- The Washington Times - Friday, June 21, 2002

Senate Majority Leader Tom Daschle tried last week to quash debate on Sen. Ted Kennedy's proposed federal "hate crimes" bill. The gambit perfectly illustrated what these men are trying to do to the whole country shut down discussion about homosexuality.

The brilliantly misnamed Local Law Enforcement Enhancement Act would vastly increase federal police power not that of the local cops. The feds could rush in anywhere they decided something is a "hate crime."

And what exactly constitutes a hate crime?

Gary Glenn, president of the American Family Association of Michigan, gives this summary: "A criminal who physically assaults a pregnant mom, a small child, or a senior citizen will be punished less severely than someone who attacks a grown man, if that grown man engages in homosexual behavior."

No wonder Messrs. Daschle and Kennedy wanted to close the curtain and instruct the nation to "pay no attention" to the giant red-faced man pulling all the levers. Even a cursory look reveals stark absurdities.

Do you think rape is a hate crime? Well, gird your loins for this one: At a Senate committee hearing, Mr. Kennedy said that most rapes are not hate crimes, only the ones motivated by "gender bias." That must be comforting to women whose attacker has been a politically correct rapist.

The Local Law Enforcement Act is being sold as a crime-fighting tool and civil rights measure, but it is really an old-fashioned federal power grab. Chief Justice William Rehnquist has warned of a trend toward federalizing crime and the growing specter of a national police force. The Kennedy measure would put it all on a fast track.

The bill is above all a sop to an increasingly pampered special-interest group: homosexual activists.

Among other things, it would create a new federal civil right based on sexual behavior. This is no small change in the law. It would have the effect of recasting traditional morality as a form of bigotry, and providing legal tools to criminalize thought and speech that the government deems "hateful." Liberals are already blaming Christian conservatives for everything from Matthew Shepard's murder to any mugging of a homosexual anywhere.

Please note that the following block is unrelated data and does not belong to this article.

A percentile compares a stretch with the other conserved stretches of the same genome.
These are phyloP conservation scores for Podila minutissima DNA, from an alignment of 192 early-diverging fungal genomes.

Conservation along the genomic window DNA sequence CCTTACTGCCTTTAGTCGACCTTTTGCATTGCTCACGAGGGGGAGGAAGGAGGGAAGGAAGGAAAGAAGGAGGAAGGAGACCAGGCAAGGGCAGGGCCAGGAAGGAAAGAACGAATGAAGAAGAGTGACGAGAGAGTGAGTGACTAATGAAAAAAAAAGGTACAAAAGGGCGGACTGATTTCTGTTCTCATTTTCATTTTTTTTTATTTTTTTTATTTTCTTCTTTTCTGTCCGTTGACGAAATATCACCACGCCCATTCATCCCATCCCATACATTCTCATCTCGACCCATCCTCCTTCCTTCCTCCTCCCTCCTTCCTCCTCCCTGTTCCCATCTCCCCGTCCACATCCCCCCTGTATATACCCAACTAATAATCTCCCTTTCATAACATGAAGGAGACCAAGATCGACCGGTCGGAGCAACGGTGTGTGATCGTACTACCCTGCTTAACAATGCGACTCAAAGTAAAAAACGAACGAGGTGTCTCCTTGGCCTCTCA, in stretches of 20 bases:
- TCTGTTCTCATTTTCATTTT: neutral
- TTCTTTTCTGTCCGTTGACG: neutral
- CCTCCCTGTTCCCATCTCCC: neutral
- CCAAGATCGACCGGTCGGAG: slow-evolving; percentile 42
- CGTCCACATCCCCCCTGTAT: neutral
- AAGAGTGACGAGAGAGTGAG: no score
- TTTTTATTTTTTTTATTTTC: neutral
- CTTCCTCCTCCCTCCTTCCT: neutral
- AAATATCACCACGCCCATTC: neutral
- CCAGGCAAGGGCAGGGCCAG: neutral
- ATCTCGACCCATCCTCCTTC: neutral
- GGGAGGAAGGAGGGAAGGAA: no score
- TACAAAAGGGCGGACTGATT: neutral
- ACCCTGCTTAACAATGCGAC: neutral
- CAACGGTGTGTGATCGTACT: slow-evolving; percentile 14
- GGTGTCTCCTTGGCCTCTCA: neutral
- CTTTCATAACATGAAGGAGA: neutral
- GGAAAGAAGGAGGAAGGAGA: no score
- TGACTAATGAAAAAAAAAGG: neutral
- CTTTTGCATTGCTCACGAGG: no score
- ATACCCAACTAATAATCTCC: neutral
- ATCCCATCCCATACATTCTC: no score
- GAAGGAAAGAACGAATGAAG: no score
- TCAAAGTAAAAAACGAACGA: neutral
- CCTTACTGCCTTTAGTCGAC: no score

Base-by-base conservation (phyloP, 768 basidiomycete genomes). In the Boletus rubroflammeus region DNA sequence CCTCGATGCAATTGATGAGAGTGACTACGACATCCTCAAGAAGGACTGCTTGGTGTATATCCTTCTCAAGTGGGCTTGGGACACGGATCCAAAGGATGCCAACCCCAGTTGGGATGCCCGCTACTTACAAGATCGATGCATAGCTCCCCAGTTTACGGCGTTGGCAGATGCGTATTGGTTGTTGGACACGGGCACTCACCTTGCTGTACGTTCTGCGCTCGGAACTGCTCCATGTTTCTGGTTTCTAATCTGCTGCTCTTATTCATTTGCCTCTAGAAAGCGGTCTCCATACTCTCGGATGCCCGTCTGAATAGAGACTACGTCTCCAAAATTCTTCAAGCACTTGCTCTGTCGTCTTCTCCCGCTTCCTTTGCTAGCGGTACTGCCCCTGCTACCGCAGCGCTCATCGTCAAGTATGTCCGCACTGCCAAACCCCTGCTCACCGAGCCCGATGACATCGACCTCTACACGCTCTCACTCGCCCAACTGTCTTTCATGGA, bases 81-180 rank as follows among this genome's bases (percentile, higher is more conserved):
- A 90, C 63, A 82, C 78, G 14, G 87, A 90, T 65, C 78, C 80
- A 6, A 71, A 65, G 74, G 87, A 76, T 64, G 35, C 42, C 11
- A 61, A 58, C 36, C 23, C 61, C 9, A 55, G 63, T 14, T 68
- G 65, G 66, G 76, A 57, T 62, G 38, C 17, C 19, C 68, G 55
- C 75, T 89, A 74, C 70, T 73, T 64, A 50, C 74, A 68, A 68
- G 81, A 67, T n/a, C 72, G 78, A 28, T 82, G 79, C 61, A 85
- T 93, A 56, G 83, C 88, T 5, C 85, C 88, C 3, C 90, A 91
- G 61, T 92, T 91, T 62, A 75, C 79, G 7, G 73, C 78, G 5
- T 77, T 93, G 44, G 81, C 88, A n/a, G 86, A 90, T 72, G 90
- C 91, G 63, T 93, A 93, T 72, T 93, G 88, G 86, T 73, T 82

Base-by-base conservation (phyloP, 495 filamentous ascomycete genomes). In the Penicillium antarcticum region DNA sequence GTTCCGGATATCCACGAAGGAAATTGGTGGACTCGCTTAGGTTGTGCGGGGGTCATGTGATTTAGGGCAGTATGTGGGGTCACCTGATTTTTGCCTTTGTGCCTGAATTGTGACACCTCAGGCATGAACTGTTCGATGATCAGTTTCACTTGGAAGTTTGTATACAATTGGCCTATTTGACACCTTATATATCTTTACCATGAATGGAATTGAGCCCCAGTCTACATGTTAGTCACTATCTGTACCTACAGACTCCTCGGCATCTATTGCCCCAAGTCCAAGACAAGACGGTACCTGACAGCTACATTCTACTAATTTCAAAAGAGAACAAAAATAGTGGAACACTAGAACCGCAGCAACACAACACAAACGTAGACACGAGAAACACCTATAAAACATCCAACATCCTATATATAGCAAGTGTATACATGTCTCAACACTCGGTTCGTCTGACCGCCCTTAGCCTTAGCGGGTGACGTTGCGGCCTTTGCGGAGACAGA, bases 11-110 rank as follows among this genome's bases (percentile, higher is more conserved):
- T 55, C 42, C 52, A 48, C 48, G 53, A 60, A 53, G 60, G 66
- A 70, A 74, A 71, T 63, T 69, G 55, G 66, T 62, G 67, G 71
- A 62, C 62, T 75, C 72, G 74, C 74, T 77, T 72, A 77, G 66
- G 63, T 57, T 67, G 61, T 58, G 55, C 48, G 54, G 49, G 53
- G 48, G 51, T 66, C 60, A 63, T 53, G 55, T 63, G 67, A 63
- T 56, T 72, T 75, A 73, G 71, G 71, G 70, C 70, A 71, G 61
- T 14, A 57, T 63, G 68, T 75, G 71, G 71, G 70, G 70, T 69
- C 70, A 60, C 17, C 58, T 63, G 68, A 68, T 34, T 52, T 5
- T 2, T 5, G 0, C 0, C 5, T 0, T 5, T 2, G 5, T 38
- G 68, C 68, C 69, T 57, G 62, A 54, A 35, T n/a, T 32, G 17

You don't have to connect too many dots to arrive where Canada has landed after passing lots of hate crime laws. Canadian TV and radio broadcasters are forbidden to discuss homosexuality in any but a positive way, lest they trigger "hate-motivated violence." A man who took out an ad in a Saskatchewan newspaper featuring Bible verses about homosexuality was hauled before a human rights commission and fined $4,500. So was the publisher. Both were warned not to publish any more hate speech.

It's already happening in America. In San Francisco, the city council passed a resolution in 1998 urging local media not to accept ads that featured people coming out of the "gay" lifestyle through the grace of God. They said the ads would lead to "hate violence." In Staten Island, New York, city officials invoked New York's hate crimes law to force a billboard company to take down a pastor's ad that featured a Bible verse about homosexuality.

Proponents of the federal hate crimes law say it won't have any effect on freedom of speech or religion. If you believe that, you might even believe that some rapes are not really hate crimes.

Robert H. Knight is director of the Culture and Family Institute, an affiliate of Concerned Women for America.

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